Outside of Leipzig the Neuseenland district forms a lake area of approximately 300 square kilometres. Leipzig is derived from the Slavic word Lipsk, which means settlement where the linden trees stand, an older spelling of the name in English is Leipsic. The Latin name Lipsia was used, the name is cognate with Lipetsk in Russia and Liepāja in Latvia. In 1937 the Nazi government officially renamed the city Reichsmessestadt Leipzig, the common usage of this nickname for Leipzig up until the present is reflected, for example, in the name of a popular blog for local arts and culture, Heldenstadt. de. Leipzig was first documented in 1015 in the chronicles of Bishop Thietmar of Merseburg as urbs Libzi and endowed with city, Leipzig Trade Fair, started in the Middle Ages, became an event of international importance and is the oldest remaining trade fair in the world. During the Thirty Years War, two battles took place in Breitenfeld, about 8 kilometres outside Leipzig city walls, the first Battle of Breitenfeld took place in 1631 and the second in 1642.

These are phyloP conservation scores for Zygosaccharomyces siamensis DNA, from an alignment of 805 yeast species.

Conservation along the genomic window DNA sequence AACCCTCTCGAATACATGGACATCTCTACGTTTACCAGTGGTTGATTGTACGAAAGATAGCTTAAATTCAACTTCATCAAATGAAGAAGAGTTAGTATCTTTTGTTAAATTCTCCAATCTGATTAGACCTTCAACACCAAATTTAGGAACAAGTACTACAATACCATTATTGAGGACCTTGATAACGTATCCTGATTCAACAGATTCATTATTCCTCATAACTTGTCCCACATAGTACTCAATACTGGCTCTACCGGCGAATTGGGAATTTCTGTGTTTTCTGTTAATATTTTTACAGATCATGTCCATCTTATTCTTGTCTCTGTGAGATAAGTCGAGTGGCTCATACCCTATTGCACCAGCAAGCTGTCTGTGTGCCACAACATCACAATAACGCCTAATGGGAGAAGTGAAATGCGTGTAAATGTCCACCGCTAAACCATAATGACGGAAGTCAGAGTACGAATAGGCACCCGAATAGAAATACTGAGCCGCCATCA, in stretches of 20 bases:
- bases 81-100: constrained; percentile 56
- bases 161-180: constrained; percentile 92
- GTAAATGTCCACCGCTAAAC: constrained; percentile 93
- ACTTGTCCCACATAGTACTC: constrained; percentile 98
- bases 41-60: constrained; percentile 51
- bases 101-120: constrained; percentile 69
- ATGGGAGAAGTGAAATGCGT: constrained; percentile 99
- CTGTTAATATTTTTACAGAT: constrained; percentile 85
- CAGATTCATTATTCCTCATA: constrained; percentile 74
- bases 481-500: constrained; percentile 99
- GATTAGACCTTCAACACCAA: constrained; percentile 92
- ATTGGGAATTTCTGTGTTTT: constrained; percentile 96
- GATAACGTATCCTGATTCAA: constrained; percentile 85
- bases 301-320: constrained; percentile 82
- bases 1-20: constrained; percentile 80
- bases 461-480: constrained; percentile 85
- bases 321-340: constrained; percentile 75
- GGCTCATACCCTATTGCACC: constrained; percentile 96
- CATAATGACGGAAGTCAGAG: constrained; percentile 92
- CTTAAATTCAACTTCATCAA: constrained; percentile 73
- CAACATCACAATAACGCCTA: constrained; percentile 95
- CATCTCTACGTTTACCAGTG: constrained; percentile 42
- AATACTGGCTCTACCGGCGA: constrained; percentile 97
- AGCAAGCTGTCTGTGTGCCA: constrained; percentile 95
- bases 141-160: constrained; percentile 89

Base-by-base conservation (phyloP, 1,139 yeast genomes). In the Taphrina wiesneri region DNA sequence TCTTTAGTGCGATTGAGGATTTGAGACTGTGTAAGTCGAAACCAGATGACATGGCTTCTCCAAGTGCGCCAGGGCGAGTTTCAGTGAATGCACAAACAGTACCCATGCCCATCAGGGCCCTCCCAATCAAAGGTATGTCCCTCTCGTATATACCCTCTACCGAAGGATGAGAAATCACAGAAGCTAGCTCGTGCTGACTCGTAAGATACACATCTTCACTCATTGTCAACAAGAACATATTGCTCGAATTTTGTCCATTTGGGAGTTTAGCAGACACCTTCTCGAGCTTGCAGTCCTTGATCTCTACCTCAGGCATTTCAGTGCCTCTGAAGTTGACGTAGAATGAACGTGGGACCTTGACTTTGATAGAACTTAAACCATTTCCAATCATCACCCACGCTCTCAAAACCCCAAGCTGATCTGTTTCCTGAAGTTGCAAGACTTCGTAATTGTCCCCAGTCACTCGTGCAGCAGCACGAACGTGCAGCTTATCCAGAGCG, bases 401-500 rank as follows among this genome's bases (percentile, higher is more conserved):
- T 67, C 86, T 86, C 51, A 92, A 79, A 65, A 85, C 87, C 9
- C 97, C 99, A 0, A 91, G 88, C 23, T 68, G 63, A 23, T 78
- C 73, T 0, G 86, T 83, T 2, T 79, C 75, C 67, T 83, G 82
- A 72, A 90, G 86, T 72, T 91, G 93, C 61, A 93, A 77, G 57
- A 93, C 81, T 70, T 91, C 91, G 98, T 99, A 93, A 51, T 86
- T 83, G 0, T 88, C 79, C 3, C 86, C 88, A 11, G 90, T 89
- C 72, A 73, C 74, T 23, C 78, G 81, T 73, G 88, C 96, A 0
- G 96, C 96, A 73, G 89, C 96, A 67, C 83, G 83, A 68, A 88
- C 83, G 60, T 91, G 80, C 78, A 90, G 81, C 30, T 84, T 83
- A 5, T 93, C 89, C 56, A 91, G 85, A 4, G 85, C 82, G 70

Both battles resulted in victories for the Swedish-led side, on 24 December 1701, an oil-fueled street lighting system was introduced. The city employed light guards who had to follow a schedule to ensure the punctual lighting of the 700 lanterns. The Leipzig region was the arena of the 1813 Battle of Leipzig between Napoleonic France and a coalition of Prussia, Russia and Sweden. It was the largest battle in Europe prior to the First World War, in 1913 the Monument to the Battle of the Nations celebrating the centenary of this event was completed. The railway station has two entrance halls, the eastern one for the Royal Saxon State Railways and the western one for the Prussian state railways